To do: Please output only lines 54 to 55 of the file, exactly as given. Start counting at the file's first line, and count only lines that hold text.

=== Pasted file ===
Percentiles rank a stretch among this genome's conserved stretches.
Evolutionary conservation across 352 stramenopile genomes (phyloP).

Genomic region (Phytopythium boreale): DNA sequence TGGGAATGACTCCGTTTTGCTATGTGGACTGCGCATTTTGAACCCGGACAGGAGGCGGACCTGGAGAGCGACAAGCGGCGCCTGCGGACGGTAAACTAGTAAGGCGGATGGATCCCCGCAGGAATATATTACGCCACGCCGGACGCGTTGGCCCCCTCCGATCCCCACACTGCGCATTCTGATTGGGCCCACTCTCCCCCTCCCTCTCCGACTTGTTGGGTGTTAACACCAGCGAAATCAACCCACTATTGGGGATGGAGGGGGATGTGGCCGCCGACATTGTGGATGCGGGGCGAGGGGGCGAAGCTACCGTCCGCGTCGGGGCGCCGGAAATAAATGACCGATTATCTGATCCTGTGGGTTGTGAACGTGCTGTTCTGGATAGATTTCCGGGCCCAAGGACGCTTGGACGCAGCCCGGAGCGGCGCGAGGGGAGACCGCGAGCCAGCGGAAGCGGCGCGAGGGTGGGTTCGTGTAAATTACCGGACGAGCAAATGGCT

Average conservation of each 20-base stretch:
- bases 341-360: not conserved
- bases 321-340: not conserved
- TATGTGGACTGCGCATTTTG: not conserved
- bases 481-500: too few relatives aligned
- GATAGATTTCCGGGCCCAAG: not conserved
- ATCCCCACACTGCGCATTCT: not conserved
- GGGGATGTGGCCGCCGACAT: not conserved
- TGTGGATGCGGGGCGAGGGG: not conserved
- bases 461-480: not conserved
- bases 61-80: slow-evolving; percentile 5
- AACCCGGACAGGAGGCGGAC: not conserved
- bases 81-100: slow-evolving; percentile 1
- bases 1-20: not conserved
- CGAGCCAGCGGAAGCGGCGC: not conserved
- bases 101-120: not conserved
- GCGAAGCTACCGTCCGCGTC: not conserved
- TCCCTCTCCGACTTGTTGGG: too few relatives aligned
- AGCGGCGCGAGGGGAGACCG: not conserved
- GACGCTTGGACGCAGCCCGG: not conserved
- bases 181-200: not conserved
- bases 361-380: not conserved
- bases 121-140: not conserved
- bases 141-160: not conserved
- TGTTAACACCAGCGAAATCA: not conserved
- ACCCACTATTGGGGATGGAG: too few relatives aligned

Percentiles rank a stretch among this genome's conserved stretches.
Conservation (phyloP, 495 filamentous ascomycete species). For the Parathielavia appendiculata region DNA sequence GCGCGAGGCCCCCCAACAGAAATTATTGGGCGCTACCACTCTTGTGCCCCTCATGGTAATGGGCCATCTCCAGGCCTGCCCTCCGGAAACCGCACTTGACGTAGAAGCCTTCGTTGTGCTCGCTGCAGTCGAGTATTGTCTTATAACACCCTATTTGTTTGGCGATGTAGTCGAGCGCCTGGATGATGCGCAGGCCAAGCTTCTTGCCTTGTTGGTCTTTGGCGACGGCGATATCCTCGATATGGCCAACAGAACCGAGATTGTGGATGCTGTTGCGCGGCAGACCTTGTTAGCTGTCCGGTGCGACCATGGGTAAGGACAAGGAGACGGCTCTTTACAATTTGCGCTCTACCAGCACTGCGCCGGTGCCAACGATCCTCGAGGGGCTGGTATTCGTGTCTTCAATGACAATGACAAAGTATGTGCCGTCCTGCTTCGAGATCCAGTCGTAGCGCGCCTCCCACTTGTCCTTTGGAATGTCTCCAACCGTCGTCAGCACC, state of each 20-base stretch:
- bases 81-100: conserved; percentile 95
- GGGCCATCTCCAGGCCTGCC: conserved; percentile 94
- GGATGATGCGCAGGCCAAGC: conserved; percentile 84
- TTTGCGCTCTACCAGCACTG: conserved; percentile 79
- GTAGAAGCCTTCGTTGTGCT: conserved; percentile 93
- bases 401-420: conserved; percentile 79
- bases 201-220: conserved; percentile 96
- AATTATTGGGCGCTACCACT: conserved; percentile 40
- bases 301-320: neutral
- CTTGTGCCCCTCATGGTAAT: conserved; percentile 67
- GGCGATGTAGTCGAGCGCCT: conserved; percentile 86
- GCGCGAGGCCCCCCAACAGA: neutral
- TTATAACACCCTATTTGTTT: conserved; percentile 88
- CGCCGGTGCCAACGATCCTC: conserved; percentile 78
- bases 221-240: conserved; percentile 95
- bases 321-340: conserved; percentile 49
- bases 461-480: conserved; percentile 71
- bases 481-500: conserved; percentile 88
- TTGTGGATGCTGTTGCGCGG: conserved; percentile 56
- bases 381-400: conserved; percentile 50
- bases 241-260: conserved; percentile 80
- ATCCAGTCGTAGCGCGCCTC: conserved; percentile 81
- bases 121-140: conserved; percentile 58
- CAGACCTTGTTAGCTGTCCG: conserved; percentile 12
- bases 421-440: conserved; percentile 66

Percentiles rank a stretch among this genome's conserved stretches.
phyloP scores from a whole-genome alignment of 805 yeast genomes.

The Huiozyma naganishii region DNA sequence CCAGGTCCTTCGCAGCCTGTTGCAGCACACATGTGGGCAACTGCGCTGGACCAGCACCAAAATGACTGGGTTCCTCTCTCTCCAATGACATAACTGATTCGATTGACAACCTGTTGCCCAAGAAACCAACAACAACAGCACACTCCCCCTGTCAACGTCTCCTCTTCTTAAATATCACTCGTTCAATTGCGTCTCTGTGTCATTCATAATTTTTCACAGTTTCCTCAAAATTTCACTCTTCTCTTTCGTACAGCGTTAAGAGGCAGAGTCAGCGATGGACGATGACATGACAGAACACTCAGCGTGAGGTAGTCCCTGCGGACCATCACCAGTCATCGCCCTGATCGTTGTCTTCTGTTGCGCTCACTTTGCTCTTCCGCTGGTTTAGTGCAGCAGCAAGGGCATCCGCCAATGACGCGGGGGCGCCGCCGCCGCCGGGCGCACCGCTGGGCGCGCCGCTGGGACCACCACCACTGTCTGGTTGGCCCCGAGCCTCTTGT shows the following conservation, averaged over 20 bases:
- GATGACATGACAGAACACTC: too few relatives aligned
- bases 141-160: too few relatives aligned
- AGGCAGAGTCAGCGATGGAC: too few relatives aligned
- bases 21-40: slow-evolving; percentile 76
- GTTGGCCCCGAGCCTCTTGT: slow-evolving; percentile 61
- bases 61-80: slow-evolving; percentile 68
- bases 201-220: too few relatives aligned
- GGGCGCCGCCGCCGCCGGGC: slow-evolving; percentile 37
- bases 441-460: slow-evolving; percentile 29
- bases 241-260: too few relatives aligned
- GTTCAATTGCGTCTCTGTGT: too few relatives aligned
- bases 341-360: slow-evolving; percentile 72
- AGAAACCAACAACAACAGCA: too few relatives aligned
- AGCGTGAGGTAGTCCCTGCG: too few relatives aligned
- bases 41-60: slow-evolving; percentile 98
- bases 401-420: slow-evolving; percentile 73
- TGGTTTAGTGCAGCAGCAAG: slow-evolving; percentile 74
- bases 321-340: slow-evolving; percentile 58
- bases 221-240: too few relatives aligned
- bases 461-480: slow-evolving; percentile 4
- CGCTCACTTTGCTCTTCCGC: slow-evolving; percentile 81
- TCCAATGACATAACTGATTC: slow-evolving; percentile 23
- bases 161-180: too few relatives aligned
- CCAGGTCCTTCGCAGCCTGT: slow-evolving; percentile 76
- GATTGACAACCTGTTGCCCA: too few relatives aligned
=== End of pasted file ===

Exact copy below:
- bases 121-140: conserved; percentile 58
- CAGACCTTGTTAGCTGTCCG: conserved; percentile 12